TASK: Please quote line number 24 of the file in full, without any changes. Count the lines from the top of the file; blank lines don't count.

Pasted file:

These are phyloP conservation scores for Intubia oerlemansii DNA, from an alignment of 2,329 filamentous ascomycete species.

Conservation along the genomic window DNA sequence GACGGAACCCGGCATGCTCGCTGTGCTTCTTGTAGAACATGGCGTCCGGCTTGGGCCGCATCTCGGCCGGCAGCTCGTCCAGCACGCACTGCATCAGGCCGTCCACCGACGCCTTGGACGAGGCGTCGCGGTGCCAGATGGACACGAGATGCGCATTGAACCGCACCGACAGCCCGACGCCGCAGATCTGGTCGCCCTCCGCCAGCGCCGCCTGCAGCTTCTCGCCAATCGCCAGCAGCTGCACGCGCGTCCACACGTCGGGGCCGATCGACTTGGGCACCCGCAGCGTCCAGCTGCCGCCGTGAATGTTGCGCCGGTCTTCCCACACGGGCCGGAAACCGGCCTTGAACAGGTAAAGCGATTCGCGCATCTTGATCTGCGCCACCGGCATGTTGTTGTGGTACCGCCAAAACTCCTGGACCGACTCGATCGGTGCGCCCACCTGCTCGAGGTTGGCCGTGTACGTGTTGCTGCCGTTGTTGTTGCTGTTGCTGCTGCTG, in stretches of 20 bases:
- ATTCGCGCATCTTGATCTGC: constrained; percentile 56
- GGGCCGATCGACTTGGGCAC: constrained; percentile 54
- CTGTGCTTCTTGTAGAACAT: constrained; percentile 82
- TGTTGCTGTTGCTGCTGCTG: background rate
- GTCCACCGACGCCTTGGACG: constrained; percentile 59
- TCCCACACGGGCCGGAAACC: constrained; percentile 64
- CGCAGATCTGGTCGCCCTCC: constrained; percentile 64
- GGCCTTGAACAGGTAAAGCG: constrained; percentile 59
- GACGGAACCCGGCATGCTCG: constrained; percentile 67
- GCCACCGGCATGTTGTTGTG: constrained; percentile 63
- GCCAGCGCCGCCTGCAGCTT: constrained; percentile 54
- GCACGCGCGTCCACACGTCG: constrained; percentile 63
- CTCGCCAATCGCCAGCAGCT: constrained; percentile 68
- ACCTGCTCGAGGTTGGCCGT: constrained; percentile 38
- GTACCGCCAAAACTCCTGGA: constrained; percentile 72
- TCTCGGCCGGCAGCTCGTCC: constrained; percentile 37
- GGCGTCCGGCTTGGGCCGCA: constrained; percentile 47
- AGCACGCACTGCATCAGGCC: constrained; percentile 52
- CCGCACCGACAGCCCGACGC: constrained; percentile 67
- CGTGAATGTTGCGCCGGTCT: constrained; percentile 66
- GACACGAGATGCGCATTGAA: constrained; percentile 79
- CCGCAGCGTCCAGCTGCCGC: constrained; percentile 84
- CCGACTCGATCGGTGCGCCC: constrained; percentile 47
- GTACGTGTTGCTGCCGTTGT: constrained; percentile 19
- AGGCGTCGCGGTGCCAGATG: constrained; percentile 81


- CCGCAGCGTCCAGCTGCCGC: constrained; percentile 84